With the ongoing War on Terror, everyone is trying to come up with a bright solution. To quote Rolling Stone critic Peter Travers, “Eye in the Sky asks a provocative question: Does conscience still figure in modern warfare?” Director Gavin Hood (X-Men Origins: Wolverine, Ender’s Game) gives the audience more than just your standard war film. He handles the issue with care, kudos to his excellent direction and Guy Hibbert’s sharp screenplay.
Col. Katherine Powell (Dame Helen Mirren) is a British military officer in command of a secret drone mission. The people who are involved include Lt. General Frank Benson (Alan Rickman), U.S. pilot Steve Watts (Aaron Paul), and Kenyan field agent Jama Farah (Barkhad Abdi). They are planning to capture a Kenyan terrorist group.
When Powell discovers two of the terrorists planning a suicide bombing, she sends out Watts to take them out. As Watts is about to engage, a nine-year-old girl (Aisha Takow) enters the killing zone (without her becoming aware of it) selling bread. This causes a dispute between the U.S. and U.K. governments as they try to make a decision as fast they possible can.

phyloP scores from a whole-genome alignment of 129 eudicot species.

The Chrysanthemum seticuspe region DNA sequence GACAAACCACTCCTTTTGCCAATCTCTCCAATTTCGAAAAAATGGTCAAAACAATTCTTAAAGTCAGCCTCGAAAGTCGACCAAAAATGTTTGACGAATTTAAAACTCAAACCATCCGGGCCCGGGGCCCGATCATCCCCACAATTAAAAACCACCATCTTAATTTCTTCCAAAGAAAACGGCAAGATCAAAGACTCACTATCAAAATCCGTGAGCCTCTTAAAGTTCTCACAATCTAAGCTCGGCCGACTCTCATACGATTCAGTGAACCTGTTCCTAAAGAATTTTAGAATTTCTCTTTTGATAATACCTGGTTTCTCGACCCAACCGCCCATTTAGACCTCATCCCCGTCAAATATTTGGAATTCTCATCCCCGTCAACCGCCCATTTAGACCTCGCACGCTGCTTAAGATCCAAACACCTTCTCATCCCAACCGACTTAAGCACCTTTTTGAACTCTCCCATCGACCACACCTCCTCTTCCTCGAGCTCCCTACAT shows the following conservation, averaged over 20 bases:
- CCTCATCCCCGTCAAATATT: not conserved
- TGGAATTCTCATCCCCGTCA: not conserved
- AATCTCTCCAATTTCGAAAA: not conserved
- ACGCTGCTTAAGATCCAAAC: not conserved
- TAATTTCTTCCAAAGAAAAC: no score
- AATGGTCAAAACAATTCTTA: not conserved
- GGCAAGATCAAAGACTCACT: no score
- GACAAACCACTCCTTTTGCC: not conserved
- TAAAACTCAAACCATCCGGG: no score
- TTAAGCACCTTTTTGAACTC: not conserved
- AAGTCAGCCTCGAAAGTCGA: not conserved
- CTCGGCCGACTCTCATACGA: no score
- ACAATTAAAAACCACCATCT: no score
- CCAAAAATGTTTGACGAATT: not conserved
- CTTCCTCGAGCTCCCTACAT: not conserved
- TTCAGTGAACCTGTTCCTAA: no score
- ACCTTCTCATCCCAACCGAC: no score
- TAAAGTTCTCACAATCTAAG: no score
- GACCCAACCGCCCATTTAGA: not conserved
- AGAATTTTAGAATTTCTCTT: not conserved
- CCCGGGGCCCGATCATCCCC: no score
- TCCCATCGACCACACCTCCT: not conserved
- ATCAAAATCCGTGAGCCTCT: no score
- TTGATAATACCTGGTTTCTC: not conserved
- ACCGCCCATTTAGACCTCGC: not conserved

Unlike his previous films, Hood allows the audience to think as well as hanging on the edge of their seats with his outlook on the war. With a $4 million budget, the movie primarily takes place in London, Las Vegas, and Nairobi, Kenya. He uses limited amount of CGI with modern warfare technology such as drones in disguise of birds and beetles. Eye in the Sky is more about the debate of modern warfare and risking the lives of Kenyan civilians.
The performances all-around are excellent. Mirren brings enough confidence and fierce energy as opposed to letting a male actor play the role as originally intended. With most of the movie taking place watching surveillance of the situation, there is one agent that is actually on the ground aware on what is going. He is trying to get the girl out of harm’s way. In his first role after Captain Phillips, Barkhad Abdi plays the Farah brilliantly. In his last performance before passing away early this year from pancreatic cancer, Alan Rickman is definitely worth the price alone (especially in an early scene in which he buys a doll for his daughter). He embraces the issue with such dignity once he starts watching the surveillance (given he has contributed to the war for a number of years). This is the finest moment of his career. Rickman will surely be missed.
Eye in the Sky is what Batman vs. Superman isn’t: a suspenseful, intelligent, thoughtful political thriller. Go see it in theaters and strap in for one hell of a thrill ride!